Does my child need stitches for a cut?
© 2013 Roy Benaroch, MD
A question from Mark: “How can I tell if a wound needs sutures or stitches? It doesn’t look that bad, and I don’t want to go to the ER!”
First, it turns out that ER-type people don’t like to call it the ER. It’s an emergency Department, not a Room. ED is the place you go in the hospital. ER is a TV show.
And medical types don’t really call them stitches. They’re sutures.
Anyway: When in doubt, you need to have someone qualified actually look at the wound. I’ll try to come up with some general ideas here, but when it doubt, call or go see your own doctor.
There are a few reasons that some wounds really need to be treated by medical professionals. The first one is: can you get it really clean yourself? If there’s a lot of dirt or yuck in a wound, or a twig sticking out or something, you really need to go get it cleaned out to prevent infection. At home, the best way to do that is with tap water under pressure. Just spray it, and use a lot of water. But if that’s not practical or possible because of the size or position or kind of wound, go get it cleaned out for real where they know what they’re doing.
If your child has a significant wound and isn’t up-to-date on tetanus vaccine, that needs to be given ASAP, preferably within 48 hours. Tetanus itself is a very serious illness that has is difficult to treat and will keep your child in the intensive care unit for weeks or months. Do not fool with tetanus.
Next question: has the bleeding stopped? Persistent bleeding means the wound needs to be closed. If it’s bleeding a lot, it needs to be seen right away; but even persistent oozing needs evaluation. If the wound stops bleeding, but keeps re-opening (say, because it’s over a joint that bends), that probably needs to be closed, too.
Finally, there are cosmetic questions. A wound that’s closed either with sutures or with other methods that hold the edges close together during healing is going to end up with a less-prominent scar. That may not be important, say, on the back of the scalp; but certainly on the face, most parents want minimal scarring.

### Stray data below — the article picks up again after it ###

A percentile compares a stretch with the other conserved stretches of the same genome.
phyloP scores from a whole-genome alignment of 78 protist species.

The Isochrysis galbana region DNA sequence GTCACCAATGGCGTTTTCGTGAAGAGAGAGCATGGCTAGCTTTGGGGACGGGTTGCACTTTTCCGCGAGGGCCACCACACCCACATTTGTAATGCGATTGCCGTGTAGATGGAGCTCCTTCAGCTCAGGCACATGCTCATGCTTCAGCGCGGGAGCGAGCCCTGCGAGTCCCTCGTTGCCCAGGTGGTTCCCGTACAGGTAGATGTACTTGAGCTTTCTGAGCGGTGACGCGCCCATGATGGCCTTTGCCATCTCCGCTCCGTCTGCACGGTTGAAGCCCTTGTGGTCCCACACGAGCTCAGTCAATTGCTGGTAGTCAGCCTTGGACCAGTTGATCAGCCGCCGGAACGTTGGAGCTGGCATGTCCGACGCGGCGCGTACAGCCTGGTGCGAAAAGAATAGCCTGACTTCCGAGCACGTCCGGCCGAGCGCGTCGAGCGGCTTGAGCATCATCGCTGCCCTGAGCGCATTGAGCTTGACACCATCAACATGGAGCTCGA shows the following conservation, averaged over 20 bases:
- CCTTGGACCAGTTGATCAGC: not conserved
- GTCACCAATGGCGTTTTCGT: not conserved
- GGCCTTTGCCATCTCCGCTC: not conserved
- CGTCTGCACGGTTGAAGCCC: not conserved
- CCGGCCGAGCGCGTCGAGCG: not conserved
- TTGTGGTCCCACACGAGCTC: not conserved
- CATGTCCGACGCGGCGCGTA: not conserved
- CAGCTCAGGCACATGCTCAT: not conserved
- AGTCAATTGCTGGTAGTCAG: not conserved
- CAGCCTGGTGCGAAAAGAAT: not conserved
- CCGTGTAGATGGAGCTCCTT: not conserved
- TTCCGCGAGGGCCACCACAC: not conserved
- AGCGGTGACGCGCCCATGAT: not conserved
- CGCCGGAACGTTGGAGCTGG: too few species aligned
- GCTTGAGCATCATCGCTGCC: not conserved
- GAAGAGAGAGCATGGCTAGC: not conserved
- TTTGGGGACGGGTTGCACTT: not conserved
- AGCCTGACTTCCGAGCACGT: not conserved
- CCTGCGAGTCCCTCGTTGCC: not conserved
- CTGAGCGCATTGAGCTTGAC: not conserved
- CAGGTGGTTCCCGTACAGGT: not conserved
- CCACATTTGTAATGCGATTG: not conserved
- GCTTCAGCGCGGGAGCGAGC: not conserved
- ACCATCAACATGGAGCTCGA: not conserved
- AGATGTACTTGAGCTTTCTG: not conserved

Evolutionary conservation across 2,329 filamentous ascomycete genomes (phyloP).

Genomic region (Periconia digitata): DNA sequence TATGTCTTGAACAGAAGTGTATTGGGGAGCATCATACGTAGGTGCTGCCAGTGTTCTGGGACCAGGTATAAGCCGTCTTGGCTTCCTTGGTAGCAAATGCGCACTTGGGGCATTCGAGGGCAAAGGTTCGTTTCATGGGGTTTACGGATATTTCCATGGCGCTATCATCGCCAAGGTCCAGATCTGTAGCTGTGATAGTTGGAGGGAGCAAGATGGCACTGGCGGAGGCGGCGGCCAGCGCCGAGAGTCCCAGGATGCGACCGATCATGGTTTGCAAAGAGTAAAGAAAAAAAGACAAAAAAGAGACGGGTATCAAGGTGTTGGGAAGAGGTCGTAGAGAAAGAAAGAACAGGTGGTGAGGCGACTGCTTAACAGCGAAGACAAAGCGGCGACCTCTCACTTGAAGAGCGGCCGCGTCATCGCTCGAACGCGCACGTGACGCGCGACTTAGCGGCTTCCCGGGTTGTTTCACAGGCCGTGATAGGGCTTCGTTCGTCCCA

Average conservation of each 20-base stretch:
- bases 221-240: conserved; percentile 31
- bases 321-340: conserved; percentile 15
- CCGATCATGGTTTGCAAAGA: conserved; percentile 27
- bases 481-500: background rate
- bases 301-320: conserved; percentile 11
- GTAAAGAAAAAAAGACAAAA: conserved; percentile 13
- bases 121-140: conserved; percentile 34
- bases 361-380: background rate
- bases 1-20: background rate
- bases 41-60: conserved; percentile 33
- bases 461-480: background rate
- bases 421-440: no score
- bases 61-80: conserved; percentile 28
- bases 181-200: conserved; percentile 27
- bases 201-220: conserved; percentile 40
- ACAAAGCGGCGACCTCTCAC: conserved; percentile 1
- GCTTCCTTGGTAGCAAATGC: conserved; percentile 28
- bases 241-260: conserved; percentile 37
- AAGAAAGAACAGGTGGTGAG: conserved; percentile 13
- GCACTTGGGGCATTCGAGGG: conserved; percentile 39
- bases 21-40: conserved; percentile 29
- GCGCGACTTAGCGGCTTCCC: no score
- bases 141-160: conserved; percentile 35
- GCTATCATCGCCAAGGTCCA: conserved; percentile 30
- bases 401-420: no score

There are some specific wounds that end up leaving more noticeable scars than people expect. Vertical scars on the cheeks or forehead really stand out; and even a small scar on the edge of the lip that extends from the lip onto the skin can leave a sort of “step-off” shape.
If you do think a wound may need closure, you need to get it seen right away. After twelve hours or so, the risk of infection from sutures rises, and “delayed closure” after this time can lead to problems. The longer the time after twelve hours, the worse the risk of suturing becomes. Whether you should go to the ED, urgent care, or to your doctor’s office depends on local resources and your doctor’s policies—when you’re not sure, call your doctor’s office first.
Who should place the sutures? Again, I can’t answer that without seeing the wound. People sometimes think that the most cosmetically critical wounds (ie the one on their child) require the expertise of a plastic surgeon—but keep in mind that local availability is going to dictate who actually shows up to do the suturing. In some centers you may end up with a very junior plastic surgery resident who’s actually done far less suturing than the ED physician. On the other hand, if you’re getting a vibe that the ED physician may not be comfortable closing a wound, you should certainly speak up. Ideally, deciding on whether calling plastics is needed should be a collaborative decision between the parents and ED doc. It never hurts to ask the ED doc’s opinion.
And no matter who does the suturing, no one can guarantee a small scar. It just doesn’t work like that. Different people heal differently, and a great cleanout and perfect suture technique is still no guarantee.
What if you end up with a scar that’s really prominent, because you decided not to get sutures or because that’s the way the wound healed? You can always take your child to a plastic surgeon afterwards, typically six months later after the scar has matured, to talk about “revising” the wound.
Earlier: What to do with a bleeding child, including more about first aid for bleeding, different ways of closing wounds, and how to take care of sutures after they’re placed.